Your doctor might order a number of tests.
Your doctor will likely order the following tests that measure levels of adrenaline, noradrenaline or byproducts of those hormones in your body:
- 24-hour urine test. You will be asked to collect a urine sample every time you urinate during a 24-hour period. Ask for written instructions about how to store, label and return the samples.
- Blood test. You will have blood drawn for laboratory work. Talk to your doctor about special preparations, such as fasting or skipping a medication. Don't skip a dose of medication without instructions from your doctor.
If the results of laboratory tests indicate the possibility of a pheochromocytoma or paraganglioma, your doctor will order one or more imaging tests to locate a possible tumor. These tests may include:
- CT scan, a specialized X-ray technology
- MRI, which uses radio waves and a magnetic field to produce detailed images
- M-iodobenzylguanidine (MIBG) imaging, a scanning technology that can detect tiny amounts of an injected radioactive compound taken up by certain tumors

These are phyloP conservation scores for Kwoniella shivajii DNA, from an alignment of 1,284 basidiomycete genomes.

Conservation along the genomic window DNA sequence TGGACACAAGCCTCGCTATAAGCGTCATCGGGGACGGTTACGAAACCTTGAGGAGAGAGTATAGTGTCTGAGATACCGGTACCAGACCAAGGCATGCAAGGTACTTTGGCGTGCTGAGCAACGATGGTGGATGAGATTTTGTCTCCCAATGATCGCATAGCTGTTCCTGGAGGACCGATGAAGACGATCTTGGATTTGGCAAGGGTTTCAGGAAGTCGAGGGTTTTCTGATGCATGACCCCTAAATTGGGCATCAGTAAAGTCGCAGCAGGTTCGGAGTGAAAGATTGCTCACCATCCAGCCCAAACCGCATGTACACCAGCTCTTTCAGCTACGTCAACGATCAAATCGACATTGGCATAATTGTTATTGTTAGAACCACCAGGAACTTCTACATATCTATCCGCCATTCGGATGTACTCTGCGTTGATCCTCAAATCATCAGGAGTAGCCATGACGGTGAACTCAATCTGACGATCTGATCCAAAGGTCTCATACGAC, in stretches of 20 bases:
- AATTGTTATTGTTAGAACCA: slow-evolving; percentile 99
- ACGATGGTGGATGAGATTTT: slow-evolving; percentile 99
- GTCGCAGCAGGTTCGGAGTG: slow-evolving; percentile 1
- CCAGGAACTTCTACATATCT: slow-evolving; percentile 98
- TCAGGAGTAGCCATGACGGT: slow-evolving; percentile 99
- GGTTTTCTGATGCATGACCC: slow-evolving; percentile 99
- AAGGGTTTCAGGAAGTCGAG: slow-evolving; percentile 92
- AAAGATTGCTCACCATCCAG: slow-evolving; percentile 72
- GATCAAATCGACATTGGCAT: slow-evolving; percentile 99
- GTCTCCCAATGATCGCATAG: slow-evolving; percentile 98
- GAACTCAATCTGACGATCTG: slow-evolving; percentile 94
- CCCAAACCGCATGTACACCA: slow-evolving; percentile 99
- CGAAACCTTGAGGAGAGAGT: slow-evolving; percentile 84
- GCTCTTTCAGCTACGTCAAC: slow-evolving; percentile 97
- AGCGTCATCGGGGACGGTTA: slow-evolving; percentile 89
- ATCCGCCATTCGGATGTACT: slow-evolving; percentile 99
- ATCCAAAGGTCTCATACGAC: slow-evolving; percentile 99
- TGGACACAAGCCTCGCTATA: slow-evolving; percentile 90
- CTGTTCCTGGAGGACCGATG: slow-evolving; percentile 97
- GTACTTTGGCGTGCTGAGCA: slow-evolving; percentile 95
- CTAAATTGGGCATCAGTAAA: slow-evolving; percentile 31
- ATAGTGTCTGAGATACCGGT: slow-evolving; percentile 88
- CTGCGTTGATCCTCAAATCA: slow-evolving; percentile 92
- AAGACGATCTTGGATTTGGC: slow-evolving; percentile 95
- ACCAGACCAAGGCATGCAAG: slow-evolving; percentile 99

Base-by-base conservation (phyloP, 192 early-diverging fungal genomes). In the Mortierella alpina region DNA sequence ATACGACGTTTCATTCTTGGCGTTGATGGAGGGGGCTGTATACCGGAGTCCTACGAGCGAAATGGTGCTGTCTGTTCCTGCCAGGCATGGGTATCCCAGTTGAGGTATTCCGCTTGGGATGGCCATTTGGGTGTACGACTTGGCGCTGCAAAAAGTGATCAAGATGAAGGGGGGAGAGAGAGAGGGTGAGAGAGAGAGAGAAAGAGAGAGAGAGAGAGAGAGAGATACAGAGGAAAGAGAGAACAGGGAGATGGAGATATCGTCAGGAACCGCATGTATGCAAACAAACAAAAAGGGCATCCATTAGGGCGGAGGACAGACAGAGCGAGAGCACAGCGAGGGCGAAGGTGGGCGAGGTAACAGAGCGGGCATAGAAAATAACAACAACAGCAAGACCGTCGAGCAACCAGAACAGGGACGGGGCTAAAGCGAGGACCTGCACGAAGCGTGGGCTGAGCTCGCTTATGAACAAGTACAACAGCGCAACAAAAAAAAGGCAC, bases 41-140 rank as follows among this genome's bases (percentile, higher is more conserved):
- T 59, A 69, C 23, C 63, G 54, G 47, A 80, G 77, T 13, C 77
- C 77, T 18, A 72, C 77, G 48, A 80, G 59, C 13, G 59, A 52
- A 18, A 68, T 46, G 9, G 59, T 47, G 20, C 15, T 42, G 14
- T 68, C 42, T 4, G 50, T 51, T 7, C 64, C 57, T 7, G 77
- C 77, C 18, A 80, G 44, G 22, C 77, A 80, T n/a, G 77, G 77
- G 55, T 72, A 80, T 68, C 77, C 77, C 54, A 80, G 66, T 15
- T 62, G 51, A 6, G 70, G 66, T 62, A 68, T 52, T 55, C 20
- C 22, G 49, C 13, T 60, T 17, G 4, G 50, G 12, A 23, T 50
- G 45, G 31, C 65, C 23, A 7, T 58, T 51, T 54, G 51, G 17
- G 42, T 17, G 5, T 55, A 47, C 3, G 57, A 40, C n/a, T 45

- Positron emission tomography (PET), a scanning technology that can also detect radioactive compounds taken up by a tumor
A tumor in an adrenal gland might be found during imaging studies conducted for other reasons. In such cases, your doctor would order additional tests to determine the nature of the tumor.
Your doctor might recommend genetic tests to determine if a pheochromocytoma is related to an inherited disorder. Information about possible genetic factors can be important for a number of reasons:
- Because some inherited disorders can cause multiple conditions, test results may indicate the need to screen for other medical problems.
- Because some disorders are more likely to be recurrent or cancerous (malignant), your test results may affect treatment decisions or long-term plans to monitor your health.